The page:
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Biden Tuition Forgiveness and it's Effects

Updated: Jun 8

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As always- this is not a political piece. This is an economic piece. Understanding the difference is key. The beautiful thing about economics is there is always declared a winner and loser when establishing a position. Someone is either on the winning end of an investment or the losing end. There really is no gray area. There are no excuses. Markets are unforgiving and they do not care. There is no pivoting to a different topic to bang the drums for your political allegiance.

Political bias's all too often interfere with sound, rational investment analysis. CNBC reported that only 3% of individual investors have consistently performed better than the market average. This means 97% of the people reading this don't have the rational skills to win. Yet, everyone digs into their political beliefs with 100% certainty. It is one of the dumbest things I have ever seen.

People ought to understand that we live in a country. Furthermore, people ought to understand that we live in a hyper-capitalistic country. A country that functions almost as much as a business as it does a nation. As average Americans, people need to focus on the cause and effect relationship of government decisions in order to better compete for resources for themselves and their family, not whether or not that political party made the righteous decision. Once the decision has been made, there is no point in squabbling over it with neighbors. The average American can certainly have a larger effect on their world through a better understanding of economics, than a devout allegiance to a political ideology.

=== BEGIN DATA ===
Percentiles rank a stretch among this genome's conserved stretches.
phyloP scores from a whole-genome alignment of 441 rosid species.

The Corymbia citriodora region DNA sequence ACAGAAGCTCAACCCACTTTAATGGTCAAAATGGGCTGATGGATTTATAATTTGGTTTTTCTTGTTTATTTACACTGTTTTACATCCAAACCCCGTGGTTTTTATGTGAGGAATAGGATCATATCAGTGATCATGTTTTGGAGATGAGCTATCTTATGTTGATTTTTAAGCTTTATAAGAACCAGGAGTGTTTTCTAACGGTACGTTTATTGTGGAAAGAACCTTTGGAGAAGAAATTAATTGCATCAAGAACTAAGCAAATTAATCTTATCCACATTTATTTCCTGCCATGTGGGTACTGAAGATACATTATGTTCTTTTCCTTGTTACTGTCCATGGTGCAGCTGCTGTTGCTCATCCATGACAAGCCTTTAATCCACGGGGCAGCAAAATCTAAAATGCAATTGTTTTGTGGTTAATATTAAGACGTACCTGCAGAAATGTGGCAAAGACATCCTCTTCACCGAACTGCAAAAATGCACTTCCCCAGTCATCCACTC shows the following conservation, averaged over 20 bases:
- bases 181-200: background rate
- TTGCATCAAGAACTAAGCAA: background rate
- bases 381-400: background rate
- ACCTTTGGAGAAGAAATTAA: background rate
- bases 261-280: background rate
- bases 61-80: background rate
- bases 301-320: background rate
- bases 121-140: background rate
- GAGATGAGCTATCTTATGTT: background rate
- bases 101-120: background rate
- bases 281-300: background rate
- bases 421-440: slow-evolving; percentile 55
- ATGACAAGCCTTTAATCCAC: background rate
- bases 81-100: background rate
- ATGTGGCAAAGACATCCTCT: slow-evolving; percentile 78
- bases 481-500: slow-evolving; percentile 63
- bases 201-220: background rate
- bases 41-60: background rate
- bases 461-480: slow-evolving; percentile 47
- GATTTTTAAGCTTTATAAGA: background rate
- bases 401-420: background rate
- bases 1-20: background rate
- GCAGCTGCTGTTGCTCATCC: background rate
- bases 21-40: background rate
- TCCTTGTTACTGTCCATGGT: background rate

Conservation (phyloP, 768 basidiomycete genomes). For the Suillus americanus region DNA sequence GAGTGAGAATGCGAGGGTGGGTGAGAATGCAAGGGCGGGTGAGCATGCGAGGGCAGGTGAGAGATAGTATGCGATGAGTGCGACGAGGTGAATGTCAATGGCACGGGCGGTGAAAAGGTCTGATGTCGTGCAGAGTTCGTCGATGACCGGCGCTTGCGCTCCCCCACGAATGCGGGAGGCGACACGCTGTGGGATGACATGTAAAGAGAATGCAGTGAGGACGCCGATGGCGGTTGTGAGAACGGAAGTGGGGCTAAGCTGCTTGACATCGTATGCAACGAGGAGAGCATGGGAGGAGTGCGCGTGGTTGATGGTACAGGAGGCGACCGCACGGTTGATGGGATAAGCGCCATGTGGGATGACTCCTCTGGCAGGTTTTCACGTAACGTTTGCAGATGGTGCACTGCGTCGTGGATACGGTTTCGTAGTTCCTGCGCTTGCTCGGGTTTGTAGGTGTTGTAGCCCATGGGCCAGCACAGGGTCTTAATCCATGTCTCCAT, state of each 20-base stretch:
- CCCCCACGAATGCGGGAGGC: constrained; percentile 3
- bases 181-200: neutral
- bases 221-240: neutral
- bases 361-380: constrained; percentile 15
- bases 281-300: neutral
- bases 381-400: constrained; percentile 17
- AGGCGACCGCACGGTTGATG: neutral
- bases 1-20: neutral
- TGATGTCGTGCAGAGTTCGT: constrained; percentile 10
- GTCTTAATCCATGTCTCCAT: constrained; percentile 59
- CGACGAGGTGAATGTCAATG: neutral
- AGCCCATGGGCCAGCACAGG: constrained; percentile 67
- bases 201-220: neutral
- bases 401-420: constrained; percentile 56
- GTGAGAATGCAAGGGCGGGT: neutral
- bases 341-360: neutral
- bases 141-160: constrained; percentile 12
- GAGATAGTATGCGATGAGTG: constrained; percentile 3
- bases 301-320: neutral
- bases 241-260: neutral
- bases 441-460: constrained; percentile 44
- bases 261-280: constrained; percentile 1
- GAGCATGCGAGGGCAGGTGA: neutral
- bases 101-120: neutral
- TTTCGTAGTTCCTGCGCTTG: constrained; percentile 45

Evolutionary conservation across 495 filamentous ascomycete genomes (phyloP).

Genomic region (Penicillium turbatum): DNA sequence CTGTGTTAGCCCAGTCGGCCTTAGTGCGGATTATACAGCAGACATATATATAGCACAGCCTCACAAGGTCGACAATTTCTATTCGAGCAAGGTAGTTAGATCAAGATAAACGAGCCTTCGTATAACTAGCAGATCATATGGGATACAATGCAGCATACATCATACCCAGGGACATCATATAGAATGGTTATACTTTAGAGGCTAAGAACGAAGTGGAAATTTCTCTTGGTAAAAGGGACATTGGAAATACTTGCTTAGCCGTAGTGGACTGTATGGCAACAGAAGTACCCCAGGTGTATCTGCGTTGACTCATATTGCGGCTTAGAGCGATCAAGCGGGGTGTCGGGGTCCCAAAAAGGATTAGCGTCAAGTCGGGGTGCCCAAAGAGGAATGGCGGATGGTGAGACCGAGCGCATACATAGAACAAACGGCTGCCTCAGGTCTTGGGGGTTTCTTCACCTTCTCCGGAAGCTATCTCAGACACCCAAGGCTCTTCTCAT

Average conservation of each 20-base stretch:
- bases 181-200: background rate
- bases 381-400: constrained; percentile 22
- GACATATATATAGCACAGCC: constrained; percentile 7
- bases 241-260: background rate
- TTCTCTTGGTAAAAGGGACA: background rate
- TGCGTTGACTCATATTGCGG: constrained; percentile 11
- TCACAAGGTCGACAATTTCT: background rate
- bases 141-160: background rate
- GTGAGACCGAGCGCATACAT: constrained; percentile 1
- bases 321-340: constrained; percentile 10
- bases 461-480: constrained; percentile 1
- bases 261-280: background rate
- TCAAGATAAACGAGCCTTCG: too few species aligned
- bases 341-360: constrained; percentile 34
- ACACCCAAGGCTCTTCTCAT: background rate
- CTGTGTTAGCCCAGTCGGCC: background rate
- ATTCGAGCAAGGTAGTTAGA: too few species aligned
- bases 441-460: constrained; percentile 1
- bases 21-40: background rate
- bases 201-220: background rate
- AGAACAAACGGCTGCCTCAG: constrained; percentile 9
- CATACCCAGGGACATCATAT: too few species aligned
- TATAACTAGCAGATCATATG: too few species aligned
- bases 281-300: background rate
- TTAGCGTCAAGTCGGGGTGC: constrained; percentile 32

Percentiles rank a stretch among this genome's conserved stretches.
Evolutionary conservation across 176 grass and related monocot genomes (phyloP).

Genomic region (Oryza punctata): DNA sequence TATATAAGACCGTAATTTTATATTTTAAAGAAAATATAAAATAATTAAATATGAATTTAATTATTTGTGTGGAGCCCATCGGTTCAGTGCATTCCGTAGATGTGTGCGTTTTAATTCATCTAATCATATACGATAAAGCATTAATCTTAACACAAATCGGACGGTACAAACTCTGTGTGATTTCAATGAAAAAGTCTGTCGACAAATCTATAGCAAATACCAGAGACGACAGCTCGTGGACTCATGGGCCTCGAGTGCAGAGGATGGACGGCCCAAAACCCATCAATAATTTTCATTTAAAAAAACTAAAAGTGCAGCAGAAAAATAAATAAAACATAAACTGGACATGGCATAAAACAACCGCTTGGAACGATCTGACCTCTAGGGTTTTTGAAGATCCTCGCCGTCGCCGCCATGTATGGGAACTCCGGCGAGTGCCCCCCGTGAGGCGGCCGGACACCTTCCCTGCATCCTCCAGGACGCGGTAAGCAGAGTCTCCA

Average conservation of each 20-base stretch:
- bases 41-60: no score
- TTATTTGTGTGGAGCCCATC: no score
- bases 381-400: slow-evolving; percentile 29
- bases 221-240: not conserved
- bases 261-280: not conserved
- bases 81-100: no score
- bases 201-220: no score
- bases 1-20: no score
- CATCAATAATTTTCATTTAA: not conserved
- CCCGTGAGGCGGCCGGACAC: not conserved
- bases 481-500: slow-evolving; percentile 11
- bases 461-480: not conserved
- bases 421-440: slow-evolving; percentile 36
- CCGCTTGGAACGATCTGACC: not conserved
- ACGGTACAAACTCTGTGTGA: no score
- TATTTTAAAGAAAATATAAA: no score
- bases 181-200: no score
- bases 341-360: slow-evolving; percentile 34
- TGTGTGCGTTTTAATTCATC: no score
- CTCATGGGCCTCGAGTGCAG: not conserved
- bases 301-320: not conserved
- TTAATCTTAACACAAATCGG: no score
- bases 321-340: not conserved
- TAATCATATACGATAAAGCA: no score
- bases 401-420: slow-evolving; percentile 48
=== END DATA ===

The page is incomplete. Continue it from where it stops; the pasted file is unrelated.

Whether or not you are in favor of student debt loan forgiveness, free college, or against these measures-- there is a cause and effect relationship. That is all that matters.

Remember, there is just winning and losing in markets. The honesty is beautiful.


The answer is: depends upon who you are. However, as a nation for the long term--definitely not.

Imagine that a Joe Biden administration relieves an individual of $50,000 of student debt. That individual will obviously experience a tremendous amount of economic relief. But how will that economic relief impact the rest of the economy?

The Federal Government has already loaned $1.7T in student aid. Those loans are an expansion of the money supply. These dollars have already been placed into circulation. These dollars have a caveat that they must be repaid. When people pay back their student loans, money is than extracted from the money supply. Those repayments act as a contraction to the current money in circulation. Therefore, there is a balancing act in this relationship.

What happens if we end the second half of this balancing act? Obviously if people don't have to spend money on students loan debt, than they will have more free cash to spend on resources everyone else is competing for.